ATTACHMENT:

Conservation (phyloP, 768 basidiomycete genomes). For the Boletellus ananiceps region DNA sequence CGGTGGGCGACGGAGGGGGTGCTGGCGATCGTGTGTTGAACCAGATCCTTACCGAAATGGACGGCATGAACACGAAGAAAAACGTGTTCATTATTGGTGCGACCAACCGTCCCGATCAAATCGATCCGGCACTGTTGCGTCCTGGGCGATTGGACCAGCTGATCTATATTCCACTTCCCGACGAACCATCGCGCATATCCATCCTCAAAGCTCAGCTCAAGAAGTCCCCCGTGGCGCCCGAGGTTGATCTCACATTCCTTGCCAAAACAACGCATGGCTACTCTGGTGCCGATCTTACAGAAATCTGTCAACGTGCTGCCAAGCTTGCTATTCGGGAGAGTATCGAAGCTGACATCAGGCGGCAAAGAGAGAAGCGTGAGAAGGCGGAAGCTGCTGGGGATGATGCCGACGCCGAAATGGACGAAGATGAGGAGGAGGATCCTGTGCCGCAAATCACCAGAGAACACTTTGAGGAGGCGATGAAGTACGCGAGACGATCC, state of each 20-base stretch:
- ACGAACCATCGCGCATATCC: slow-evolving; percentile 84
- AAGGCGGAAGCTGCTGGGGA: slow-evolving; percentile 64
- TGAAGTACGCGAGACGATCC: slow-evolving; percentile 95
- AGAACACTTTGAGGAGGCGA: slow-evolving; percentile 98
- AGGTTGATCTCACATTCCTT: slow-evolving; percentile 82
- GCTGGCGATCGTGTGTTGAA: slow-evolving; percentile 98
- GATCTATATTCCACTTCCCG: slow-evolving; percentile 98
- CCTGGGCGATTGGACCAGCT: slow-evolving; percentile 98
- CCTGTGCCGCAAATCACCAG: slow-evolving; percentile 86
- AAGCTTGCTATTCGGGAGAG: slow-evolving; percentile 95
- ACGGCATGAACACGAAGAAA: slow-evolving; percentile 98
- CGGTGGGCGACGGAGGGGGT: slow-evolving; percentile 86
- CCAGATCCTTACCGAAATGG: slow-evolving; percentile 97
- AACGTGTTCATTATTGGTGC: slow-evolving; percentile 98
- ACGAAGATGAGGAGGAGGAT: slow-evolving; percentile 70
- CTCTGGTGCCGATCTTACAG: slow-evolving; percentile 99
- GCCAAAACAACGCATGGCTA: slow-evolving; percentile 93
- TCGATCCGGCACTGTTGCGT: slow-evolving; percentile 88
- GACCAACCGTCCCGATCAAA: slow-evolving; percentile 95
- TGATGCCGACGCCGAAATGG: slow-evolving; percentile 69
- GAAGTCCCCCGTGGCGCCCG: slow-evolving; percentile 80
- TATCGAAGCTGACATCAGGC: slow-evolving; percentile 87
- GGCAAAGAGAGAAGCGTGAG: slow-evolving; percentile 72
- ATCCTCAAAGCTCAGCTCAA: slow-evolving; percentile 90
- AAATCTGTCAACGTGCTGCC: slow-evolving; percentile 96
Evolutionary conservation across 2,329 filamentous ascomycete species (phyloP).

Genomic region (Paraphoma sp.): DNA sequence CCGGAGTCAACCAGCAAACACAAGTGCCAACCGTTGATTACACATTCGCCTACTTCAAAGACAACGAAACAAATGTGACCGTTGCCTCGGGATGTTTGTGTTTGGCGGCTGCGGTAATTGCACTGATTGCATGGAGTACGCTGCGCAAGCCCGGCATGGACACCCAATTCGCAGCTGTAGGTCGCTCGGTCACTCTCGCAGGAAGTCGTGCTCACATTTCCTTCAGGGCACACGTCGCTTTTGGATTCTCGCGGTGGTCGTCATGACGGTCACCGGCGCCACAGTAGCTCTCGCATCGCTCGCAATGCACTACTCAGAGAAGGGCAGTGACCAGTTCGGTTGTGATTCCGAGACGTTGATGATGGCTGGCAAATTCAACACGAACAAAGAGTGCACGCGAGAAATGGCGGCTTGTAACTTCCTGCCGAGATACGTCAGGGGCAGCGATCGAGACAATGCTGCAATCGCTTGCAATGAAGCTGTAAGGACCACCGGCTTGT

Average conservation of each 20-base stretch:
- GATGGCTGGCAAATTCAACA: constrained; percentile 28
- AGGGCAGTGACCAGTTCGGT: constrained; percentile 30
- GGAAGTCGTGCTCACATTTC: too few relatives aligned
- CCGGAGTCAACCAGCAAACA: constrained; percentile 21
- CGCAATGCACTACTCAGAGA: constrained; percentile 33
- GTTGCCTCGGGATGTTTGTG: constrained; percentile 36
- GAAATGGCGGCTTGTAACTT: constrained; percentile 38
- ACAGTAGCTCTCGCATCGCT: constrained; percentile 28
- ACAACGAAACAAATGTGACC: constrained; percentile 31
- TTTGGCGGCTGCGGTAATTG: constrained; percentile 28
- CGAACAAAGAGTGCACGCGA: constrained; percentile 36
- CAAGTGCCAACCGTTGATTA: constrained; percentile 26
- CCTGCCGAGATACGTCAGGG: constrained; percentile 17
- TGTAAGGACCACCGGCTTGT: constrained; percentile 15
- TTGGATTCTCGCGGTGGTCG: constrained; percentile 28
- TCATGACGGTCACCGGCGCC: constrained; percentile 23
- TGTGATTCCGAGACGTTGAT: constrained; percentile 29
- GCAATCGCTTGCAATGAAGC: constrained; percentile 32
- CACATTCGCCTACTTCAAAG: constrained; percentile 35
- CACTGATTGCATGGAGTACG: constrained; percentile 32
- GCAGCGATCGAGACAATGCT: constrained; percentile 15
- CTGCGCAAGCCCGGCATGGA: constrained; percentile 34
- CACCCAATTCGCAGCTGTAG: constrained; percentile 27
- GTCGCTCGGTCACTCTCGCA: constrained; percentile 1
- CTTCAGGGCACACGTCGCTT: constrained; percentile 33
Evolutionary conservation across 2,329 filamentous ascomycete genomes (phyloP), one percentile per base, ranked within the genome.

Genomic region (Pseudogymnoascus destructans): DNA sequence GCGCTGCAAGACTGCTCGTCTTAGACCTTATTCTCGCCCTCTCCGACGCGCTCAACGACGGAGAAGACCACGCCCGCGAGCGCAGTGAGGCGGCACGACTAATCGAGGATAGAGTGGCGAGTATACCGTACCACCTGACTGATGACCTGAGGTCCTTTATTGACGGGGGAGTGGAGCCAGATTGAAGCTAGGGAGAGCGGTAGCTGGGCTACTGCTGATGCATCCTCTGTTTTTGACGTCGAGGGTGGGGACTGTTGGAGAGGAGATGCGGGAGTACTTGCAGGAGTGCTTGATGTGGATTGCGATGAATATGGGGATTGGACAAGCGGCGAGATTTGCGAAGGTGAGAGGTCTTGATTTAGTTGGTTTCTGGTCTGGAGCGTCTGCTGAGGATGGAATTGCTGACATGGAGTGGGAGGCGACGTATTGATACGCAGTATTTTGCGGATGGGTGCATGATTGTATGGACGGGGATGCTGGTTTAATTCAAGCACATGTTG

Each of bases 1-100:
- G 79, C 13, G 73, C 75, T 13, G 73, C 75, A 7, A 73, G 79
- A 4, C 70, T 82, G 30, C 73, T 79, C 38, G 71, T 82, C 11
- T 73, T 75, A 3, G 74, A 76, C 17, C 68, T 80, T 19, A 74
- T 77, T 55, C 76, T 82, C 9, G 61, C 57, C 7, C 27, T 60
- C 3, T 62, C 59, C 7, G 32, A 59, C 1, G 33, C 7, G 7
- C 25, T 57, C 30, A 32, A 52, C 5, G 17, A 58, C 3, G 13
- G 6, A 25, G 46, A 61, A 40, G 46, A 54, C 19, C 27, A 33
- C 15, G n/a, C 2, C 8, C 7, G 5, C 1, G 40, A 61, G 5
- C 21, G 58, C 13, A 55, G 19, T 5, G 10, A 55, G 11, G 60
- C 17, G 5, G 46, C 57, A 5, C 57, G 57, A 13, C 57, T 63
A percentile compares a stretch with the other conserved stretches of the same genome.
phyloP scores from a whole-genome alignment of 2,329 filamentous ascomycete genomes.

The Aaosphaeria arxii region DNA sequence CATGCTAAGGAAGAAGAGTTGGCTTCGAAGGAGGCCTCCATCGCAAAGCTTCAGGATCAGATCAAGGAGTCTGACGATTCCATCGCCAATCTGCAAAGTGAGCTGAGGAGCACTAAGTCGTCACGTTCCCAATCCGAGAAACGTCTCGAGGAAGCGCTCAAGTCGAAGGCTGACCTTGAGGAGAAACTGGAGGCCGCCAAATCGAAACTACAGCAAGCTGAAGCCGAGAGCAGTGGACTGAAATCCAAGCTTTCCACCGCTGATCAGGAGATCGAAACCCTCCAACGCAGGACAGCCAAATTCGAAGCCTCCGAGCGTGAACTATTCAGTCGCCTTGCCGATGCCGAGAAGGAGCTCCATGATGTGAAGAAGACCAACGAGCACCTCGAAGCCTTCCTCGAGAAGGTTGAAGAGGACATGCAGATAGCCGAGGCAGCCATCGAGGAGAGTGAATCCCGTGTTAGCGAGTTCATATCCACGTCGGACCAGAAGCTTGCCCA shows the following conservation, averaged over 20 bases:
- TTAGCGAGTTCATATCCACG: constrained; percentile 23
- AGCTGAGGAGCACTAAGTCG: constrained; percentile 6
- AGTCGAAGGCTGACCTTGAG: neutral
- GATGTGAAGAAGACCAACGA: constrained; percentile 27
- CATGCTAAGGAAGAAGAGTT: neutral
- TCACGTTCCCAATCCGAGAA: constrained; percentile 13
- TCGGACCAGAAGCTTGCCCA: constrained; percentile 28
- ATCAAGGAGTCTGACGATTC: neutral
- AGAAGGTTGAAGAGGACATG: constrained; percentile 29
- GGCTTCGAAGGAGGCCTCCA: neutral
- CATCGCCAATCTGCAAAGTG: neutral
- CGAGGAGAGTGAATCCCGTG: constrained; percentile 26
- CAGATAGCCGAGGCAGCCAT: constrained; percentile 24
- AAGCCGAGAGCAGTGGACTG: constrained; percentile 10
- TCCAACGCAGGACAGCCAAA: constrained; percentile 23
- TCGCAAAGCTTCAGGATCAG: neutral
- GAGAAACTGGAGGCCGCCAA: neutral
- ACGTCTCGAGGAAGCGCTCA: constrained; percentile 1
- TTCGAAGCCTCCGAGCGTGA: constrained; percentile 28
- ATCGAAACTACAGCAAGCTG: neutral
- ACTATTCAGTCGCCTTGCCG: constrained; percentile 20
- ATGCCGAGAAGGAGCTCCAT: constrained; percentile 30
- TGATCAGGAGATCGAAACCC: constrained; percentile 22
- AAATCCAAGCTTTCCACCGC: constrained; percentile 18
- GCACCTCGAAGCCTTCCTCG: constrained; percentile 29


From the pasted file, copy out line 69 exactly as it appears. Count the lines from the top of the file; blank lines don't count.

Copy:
phyloP scores from a whole-genome alignment of 2,329 filamentous ascomycete genomes.